A lack of transportation can be a profound barrier for patients who need health care, so in early August, a pilot program will be giving free rides to eligible Travis County residents to and from medical appointments.
The program is a collaboration between Dell Medical School’s Design Institute of Health; RideAustin, a nonprofit ride-hailing service; and the Community Care Collaborative, a nonprofit health care network.
“Part of our mission is to make transportation more accessible to all residents of Austin and Travis County,” said Bobbi Kommineni, RideAustin’s vice president of programs.
This program was initiated in March when the CCC received a $50,000 grant from the Transit Empowerment Fund.
Kommineni said that the grant will be used to pay for the rides, and the drivers will be paid the same wages they are currently being paid.
“When we talk with our patients, we hear that inadequate transportation is often a barrier to accessing health care,” said Sarah Cook, CCC strategy and planning director, in a news release.
The Design Institute and the CCC will select about 50 patients, who need to attend health care appointments regularly, to participate in the program. The patients must have a need for transportation, incomes at 150 percent of federal poverty level or below and be participants in the CCC’s Medical Access Program. They say that more patients may have the opportunity to participate in the future.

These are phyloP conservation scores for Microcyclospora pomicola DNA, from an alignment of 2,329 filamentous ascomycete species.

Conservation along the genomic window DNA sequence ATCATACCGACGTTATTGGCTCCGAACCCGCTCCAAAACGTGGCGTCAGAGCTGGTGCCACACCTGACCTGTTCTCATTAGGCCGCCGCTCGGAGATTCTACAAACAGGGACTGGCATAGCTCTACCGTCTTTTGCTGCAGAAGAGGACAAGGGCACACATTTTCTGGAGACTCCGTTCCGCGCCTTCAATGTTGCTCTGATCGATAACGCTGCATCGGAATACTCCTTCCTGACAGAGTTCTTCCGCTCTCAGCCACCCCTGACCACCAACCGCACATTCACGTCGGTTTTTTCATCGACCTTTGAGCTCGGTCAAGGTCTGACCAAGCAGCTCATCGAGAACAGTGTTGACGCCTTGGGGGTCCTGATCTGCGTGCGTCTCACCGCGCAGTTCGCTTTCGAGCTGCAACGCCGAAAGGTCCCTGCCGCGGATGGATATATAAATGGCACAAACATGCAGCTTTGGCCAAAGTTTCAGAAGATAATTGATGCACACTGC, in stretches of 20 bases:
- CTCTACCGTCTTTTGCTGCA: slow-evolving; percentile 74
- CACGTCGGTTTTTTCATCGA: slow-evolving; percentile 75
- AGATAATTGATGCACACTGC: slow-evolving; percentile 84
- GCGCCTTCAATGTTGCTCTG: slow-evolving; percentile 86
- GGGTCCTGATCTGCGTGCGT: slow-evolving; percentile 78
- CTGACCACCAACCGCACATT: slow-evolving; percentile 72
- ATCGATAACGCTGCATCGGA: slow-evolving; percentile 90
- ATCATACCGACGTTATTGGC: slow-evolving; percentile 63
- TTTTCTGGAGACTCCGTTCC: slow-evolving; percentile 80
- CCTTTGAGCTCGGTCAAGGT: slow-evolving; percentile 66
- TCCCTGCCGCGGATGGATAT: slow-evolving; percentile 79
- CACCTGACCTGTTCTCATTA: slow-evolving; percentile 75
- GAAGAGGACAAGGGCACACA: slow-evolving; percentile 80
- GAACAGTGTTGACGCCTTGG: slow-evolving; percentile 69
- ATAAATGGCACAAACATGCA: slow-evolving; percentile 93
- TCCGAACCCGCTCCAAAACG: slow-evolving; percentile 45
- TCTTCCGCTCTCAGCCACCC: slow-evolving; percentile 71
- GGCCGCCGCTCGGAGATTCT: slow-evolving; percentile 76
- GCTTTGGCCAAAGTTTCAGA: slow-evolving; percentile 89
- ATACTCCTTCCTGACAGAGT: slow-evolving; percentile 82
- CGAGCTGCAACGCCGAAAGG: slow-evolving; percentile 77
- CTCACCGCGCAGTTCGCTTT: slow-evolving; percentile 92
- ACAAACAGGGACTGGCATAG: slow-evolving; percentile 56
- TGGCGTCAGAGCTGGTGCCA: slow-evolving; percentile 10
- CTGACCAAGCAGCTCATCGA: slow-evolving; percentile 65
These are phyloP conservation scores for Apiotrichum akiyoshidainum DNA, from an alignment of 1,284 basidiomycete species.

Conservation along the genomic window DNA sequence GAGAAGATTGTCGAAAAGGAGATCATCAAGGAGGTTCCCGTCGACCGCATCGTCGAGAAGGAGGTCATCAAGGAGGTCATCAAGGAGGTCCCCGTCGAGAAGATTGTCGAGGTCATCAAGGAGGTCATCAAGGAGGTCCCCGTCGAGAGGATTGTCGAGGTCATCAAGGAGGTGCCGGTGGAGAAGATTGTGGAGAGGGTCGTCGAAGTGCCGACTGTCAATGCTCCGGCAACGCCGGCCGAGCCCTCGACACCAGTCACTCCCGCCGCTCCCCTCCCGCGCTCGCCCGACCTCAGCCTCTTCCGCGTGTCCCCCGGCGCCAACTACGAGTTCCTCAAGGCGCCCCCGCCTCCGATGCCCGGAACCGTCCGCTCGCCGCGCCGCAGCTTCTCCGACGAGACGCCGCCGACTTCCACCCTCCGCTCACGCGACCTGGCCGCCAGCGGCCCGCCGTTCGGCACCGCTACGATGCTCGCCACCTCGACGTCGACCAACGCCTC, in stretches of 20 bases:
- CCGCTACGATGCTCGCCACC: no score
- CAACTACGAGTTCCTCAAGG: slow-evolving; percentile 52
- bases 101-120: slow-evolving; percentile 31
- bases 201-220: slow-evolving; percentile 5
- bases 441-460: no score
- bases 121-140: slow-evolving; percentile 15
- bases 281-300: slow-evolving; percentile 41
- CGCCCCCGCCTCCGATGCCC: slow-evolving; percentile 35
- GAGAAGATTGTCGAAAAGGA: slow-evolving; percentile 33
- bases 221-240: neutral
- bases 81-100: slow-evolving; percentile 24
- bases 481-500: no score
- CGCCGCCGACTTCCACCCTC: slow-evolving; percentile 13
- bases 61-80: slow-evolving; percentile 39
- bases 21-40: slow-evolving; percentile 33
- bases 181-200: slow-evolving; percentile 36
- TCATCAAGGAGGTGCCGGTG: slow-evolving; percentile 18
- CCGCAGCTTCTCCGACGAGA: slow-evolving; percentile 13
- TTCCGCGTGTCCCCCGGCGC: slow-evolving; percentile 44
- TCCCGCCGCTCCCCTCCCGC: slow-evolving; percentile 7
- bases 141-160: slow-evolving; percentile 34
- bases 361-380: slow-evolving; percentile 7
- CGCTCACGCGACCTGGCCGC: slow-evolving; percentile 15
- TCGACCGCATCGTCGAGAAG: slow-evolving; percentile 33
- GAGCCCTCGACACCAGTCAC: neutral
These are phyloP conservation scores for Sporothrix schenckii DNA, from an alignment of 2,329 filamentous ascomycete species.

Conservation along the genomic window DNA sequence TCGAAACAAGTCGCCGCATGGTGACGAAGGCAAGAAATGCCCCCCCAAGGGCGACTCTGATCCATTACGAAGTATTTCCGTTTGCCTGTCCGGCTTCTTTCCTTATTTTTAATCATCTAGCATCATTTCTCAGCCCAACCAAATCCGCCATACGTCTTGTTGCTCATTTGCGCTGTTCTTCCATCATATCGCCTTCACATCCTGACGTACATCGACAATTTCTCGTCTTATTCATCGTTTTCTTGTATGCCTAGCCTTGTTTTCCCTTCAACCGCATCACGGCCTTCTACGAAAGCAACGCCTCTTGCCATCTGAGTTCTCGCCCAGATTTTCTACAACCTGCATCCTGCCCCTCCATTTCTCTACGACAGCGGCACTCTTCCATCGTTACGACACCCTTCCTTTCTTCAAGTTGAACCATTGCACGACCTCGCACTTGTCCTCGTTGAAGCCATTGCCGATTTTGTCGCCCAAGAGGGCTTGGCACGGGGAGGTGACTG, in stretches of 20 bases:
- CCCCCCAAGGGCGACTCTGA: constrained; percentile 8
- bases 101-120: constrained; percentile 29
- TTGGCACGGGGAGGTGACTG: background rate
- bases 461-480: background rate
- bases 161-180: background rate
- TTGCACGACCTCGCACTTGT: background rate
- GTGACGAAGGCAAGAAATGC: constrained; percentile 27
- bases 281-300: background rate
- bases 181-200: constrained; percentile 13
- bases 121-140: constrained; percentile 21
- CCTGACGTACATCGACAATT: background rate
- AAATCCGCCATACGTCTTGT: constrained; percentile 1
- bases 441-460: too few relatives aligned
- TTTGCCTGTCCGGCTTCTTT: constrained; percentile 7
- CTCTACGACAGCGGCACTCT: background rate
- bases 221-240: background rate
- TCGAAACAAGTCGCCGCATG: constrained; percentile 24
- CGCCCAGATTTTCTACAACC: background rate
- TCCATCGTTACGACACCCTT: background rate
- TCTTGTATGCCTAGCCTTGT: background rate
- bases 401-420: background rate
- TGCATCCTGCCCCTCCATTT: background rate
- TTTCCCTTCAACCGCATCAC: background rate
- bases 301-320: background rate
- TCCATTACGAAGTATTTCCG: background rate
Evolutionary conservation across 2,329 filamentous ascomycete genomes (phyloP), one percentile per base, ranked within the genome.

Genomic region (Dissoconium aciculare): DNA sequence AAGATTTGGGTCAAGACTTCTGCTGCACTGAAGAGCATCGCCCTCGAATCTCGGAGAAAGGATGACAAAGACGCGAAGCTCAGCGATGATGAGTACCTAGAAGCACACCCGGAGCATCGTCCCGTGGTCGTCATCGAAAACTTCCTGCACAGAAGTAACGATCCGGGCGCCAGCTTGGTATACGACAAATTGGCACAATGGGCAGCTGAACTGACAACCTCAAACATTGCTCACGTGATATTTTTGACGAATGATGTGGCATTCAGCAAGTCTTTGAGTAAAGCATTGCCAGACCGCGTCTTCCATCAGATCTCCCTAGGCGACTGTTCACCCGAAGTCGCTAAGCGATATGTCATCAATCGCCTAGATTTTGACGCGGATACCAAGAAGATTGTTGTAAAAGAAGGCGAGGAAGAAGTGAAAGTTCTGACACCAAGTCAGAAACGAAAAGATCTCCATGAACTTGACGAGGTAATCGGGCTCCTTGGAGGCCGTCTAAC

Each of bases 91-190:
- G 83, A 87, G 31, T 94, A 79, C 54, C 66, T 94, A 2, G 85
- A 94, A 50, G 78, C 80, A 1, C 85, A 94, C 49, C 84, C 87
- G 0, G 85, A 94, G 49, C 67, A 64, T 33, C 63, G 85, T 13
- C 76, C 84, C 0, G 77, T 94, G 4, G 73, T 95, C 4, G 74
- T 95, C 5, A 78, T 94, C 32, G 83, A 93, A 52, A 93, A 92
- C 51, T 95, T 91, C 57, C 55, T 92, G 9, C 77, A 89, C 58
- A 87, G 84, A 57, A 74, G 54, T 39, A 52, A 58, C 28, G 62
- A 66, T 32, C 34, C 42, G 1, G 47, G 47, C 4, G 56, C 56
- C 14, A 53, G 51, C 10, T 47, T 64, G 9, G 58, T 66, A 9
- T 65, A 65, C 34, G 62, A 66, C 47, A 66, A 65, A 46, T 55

The Design Institute is researching each patient's technological literacy and their usage of data plans and apps. The Design Institute will provide training for the patients so that they are able to access the RideAustin app. The program may potentially offer a call service for those patients who might not have access to a smartphone or data plan, where the patients’ case managers would be able to schedule appointments for them.
“So what we're trying to do is trying to make sure that there is a successful adoption of this application,” said Beto Lopez, co-founder and managing director of the Design Institute.
Kommineni said they do not know how long the pilot program is expected to last. They will test the program over the next six months, look for other sources of funding and expand the program based on what they learn.
“This is a reflection of the kind of partnership that the medical school wants to create with organizations here in town, which is to really bring disruptive ideas into the healthcare space through a very local community-driven effort,” Lopez said.